Can he work and/or invest some time and/or money with you?

Plenty, but it helps to do your homework.

In Canada, there is (or used to be) an architectural syllabus programme where you could apprentice with an architect as a paid drafter, while gaining an architecture degree part-time. There're also "open universities" where you can get a degree part-time by correspondence. For other ideas, consider professional associations, groups, affiliations, etc., both online and off. Network.
All the best!
Rich
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Now in jeopardy as a program. I can't keep track of all the stuff that goes by in council meetings, so I selectively tune out things...like Syllabus.
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MichaelB
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Michael Bulatovich wrote:

Last I heard, they were reorganizing it (bringing in other universities?).
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Syllabus was teaming up with Athabaska U., IIRC, but that would basically make it a "distance learning" focused 11th school of architecture in the country instead of the last vestige of the old apprenticeship approach. I personally don't think we need another school. We've got ten, and that's too many.
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MichaelB
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Regarding careers in green building
The field started in the late 60s with 'natural' building generally by and for individuals, out-of-the-pick-up truck contractors and sole practitioner architects, especially where zoning was loose and easy. Passive solar made headway in the early 70s, with Stephen Strong of Solar Design Associates, Harvard, an early pioneer.
Green building was initially driven by resource reduction strategies and energy efficiency goals. Now, depending on which "expert" you acknowledge, it is a $38-$60 billion a year enterprise, with 10% of new construction being "green" by some standard, be it USGBC LEED, NAHB, BuildItGreen or GreenGlobes, in the US.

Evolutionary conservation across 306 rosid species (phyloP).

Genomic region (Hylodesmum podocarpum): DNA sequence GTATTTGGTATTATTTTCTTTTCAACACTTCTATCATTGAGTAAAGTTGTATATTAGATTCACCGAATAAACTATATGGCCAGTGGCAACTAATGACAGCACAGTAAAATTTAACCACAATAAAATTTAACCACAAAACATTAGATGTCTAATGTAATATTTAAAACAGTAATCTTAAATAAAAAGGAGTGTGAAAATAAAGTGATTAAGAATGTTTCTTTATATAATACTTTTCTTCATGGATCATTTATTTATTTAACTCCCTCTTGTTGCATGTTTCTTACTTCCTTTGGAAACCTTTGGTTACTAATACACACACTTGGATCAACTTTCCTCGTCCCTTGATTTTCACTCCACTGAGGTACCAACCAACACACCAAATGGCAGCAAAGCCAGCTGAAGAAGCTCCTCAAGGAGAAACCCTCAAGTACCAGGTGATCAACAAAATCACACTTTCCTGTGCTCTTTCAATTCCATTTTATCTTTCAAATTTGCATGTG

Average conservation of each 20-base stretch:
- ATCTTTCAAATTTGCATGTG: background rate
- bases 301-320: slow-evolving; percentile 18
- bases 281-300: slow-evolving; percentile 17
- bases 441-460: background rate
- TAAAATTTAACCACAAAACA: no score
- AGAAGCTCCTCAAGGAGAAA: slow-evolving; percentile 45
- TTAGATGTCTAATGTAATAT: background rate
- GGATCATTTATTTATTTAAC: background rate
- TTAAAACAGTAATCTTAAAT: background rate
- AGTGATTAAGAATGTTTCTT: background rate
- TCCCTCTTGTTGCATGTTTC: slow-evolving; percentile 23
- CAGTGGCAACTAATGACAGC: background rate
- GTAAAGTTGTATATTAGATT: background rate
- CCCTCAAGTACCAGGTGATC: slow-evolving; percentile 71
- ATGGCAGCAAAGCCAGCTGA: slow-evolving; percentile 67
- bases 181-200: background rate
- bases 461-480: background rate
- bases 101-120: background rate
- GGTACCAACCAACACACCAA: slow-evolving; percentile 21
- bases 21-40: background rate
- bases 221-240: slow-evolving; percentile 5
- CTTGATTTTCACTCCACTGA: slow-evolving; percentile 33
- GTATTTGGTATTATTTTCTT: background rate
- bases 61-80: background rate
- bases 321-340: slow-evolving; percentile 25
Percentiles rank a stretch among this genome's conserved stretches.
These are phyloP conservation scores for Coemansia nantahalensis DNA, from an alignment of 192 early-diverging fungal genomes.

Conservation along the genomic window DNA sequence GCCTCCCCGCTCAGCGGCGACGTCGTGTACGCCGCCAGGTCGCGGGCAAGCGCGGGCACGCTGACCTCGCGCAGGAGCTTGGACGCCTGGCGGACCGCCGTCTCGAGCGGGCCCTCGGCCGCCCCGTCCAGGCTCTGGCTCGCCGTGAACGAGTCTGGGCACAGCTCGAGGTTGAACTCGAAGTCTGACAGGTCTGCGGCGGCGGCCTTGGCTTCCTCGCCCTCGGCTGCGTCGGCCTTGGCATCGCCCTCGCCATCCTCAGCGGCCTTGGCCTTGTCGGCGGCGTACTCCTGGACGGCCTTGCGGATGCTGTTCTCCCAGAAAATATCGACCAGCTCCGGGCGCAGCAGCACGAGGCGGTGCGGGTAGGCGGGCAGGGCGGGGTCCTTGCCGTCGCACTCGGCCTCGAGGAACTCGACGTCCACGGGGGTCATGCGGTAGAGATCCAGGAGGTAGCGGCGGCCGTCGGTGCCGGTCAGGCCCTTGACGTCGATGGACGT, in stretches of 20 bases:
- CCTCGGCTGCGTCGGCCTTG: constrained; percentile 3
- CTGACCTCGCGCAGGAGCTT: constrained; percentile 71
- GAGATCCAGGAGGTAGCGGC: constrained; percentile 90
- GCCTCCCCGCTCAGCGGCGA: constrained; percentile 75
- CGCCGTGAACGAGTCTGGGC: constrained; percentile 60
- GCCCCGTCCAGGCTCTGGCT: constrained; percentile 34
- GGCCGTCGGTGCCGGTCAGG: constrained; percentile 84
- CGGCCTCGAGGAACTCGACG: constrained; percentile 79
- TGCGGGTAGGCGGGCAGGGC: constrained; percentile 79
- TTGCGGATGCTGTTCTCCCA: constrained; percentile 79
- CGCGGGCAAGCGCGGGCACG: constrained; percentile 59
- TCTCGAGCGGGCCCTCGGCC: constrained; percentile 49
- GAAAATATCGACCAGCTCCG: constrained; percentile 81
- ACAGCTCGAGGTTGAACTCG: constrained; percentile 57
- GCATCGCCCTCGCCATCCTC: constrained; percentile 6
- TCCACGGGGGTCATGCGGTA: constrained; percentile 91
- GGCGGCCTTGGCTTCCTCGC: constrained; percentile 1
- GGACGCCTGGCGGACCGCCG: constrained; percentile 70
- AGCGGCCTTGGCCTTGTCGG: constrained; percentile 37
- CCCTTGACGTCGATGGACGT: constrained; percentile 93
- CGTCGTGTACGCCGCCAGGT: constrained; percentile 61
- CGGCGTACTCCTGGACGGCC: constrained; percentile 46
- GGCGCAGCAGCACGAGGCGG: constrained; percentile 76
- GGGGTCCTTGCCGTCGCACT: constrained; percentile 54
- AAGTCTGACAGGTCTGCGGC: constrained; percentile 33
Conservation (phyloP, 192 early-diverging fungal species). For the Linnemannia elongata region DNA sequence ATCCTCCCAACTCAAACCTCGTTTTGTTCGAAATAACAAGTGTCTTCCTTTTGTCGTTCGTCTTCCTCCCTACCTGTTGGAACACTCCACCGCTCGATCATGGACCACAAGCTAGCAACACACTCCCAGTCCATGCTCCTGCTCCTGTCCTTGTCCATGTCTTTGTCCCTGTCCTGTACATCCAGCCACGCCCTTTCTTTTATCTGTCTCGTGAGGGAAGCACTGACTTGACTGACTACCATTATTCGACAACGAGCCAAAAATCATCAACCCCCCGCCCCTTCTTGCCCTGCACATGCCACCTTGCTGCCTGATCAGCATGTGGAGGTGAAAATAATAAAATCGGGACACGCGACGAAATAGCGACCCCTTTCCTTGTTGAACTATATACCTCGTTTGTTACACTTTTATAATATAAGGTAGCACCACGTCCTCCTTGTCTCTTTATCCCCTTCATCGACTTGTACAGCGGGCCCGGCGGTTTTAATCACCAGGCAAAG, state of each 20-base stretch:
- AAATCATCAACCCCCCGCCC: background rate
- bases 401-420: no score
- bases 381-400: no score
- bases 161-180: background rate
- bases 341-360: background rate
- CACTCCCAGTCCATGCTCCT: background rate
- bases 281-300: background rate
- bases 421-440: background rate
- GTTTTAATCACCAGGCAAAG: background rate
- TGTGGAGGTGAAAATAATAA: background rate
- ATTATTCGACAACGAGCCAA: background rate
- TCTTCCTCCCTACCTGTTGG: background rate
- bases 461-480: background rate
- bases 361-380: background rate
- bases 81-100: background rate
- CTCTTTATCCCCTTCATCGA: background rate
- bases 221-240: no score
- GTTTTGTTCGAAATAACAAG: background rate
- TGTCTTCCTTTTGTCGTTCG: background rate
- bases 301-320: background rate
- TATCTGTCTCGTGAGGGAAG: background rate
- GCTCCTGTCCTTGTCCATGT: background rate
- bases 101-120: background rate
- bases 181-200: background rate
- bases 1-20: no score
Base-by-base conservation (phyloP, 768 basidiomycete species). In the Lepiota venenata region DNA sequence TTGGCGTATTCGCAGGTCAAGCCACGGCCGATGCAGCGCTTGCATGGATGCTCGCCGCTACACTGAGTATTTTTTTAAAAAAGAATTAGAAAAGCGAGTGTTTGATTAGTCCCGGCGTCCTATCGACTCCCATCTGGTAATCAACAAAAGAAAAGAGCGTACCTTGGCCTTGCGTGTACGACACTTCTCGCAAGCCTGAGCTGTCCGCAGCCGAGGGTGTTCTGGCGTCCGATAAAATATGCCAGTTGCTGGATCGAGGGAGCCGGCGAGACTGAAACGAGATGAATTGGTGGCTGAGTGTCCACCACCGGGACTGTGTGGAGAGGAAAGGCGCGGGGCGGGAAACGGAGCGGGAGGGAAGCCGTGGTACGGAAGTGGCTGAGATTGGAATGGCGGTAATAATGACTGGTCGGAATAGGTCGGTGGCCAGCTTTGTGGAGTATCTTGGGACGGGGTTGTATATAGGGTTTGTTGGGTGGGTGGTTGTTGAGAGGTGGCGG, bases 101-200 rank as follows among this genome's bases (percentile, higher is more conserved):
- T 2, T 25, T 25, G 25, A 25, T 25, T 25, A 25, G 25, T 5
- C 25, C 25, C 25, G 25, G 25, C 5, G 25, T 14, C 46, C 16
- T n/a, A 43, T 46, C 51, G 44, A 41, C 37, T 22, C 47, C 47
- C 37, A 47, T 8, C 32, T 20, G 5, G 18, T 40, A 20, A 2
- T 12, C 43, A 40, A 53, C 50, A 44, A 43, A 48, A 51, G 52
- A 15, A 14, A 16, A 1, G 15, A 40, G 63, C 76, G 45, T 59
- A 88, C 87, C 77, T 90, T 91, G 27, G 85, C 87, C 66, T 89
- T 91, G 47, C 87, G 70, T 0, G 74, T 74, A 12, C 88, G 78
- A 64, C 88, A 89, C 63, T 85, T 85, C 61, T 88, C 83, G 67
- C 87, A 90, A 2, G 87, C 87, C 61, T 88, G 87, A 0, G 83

Among the most significant websites and sources are: usgbc.org, rmi.org, ibe.colostate.edu, athenasmi.ca/about/. The US EPA and DOE have enormous sections of their websites devoted to green building.
Why is green the new red white and blue? Check out Tom Friedman's great New York Times article in April 2007.
Most architectural firms have either specialists in the area or groups of teams which specialize in the coordinated (charrette) approach of getting all participants on the same page with the same mission: to build high performance, low or zero net energy, water efficient, south facing, healthy buildings with smart material choices, best on reduce reuse and recycle at minimum and restore, revitalize and refresh at best..
Obtaining accreditation by the US Green Building Council, National Remodelers Institute, or Build It Green (Berkeley) are excellent programs of profound learning. Don't look towards architectural schools because their curriculum is wildly out of date and out of step, unfortunately.
There are dozens of books on the subject (check out www.buildersbooksource.com) and newsletters on the subject.
Quick overview for the big environmental reasons: architecture2030.org.
For examples of winning buildings, look to aia-cote (Am Inst of Arch, Comte on the Environment) and the US Green Building Council.
Arthur Young - Managing Editor, Green Building News (about to change its name) - Principal, Communication Management, Corte Madera, CA - Instructor, UC Berkeley Extension, Marketing & Project Management for Design Professionals

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Checked out that piece, and was pretty disappointed. Sure there are a couple of ideas in there, but when did Friedman become so glib with those forced "folksy" expressions? (Haven't followed him for about a decade.)